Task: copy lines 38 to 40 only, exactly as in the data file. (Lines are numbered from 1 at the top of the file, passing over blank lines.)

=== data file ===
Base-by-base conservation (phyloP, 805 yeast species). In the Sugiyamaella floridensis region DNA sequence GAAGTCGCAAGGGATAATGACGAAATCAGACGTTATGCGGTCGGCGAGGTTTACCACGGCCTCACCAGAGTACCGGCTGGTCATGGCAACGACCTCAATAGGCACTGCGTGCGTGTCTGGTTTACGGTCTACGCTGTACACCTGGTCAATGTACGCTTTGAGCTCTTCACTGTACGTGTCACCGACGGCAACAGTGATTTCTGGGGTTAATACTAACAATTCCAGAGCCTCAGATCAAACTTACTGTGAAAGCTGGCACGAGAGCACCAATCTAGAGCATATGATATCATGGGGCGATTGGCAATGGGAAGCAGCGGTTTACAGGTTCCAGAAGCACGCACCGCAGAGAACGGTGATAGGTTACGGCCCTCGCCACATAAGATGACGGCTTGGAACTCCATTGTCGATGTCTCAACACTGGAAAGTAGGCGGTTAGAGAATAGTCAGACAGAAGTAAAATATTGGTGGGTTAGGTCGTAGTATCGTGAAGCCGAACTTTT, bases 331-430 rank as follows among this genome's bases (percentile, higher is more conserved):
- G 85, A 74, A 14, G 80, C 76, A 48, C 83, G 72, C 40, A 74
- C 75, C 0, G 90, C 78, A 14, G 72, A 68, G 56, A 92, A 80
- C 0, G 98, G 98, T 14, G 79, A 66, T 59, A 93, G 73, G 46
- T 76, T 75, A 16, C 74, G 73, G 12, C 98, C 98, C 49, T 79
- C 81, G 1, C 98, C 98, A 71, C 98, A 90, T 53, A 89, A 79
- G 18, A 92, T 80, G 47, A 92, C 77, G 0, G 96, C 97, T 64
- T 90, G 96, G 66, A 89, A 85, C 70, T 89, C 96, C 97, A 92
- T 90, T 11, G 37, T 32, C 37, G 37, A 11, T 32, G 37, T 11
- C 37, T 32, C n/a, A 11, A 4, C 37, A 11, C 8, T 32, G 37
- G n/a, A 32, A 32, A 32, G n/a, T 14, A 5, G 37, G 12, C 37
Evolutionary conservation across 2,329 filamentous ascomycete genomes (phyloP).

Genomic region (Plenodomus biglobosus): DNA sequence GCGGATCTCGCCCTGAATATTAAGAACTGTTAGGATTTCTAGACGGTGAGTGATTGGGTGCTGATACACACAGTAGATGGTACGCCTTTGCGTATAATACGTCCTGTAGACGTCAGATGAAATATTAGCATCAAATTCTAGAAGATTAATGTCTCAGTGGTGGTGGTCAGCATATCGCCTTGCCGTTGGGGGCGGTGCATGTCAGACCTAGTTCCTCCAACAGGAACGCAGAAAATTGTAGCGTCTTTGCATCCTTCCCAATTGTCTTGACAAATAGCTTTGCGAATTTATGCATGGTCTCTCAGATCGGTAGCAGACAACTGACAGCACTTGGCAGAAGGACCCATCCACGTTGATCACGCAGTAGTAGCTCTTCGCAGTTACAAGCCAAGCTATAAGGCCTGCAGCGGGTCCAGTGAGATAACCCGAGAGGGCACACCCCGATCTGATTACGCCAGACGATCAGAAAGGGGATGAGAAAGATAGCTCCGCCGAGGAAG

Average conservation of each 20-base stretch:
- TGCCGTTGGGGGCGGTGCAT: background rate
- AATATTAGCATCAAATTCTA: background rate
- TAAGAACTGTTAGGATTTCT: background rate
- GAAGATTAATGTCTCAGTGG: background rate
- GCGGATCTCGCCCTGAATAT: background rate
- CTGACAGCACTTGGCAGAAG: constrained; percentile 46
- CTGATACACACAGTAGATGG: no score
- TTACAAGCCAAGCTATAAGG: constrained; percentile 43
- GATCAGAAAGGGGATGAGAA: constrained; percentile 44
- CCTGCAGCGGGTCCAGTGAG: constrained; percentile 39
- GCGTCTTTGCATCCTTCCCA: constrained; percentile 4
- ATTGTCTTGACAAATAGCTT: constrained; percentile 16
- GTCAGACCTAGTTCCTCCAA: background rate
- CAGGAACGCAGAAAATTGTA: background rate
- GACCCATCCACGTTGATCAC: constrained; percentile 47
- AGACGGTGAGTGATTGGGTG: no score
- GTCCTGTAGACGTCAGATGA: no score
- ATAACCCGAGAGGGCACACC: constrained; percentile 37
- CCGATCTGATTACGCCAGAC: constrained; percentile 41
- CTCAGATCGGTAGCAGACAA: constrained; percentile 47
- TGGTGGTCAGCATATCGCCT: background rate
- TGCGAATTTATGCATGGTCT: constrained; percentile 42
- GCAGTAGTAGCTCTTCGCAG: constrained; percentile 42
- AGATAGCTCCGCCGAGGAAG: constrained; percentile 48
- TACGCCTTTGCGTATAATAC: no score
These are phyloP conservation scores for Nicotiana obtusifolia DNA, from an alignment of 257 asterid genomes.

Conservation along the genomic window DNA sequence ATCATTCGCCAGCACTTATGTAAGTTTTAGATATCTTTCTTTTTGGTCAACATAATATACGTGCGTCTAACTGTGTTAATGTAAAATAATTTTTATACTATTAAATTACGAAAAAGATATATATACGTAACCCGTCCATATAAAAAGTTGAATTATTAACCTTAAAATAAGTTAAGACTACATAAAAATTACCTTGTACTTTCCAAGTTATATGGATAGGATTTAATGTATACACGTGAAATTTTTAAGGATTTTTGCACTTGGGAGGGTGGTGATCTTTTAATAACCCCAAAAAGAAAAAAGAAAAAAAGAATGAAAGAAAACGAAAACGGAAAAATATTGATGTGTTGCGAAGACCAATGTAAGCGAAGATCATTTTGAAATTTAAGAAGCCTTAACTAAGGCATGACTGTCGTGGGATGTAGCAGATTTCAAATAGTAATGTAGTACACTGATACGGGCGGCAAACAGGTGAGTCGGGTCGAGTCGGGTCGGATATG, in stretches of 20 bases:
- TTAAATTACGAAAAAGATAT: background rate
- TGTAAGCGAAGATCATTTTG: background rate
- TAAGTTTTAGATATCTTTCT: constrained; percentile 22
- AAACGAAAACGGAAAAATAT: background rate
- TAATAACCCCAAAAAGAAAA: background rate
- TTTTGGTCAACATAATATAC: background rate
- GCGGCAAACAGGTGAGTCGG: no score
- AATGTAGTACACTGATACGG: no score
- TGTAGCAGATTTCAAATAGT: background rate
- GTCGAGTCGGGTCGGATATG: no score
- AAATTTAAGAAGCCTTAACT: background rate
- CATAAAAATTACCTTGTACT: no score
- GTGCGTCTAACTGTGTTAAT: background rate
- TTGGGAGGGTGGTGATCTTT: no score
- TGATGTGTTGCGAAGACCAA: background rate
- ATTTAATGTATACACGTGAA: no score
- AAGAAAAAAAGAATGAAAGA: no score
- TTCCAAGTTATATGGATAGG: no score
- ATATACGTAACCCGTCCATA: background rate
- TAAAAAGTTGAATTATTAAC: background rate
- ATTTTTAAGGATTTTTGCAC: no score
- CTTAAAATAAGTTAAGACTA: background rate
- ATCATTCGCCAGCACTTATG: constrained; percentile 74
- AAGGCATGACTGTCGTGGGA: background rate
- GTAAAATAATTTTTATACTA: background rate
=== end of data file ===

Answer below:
- AGATAGCTCCGCCGAGGAAG: constrained; percentile 48
- TACGCCTTTGCGTATAATAC: no score
These are phyloP conservation scores for Nicotiana obtusifolia DNA, from an alignment of 257 asterid genomes.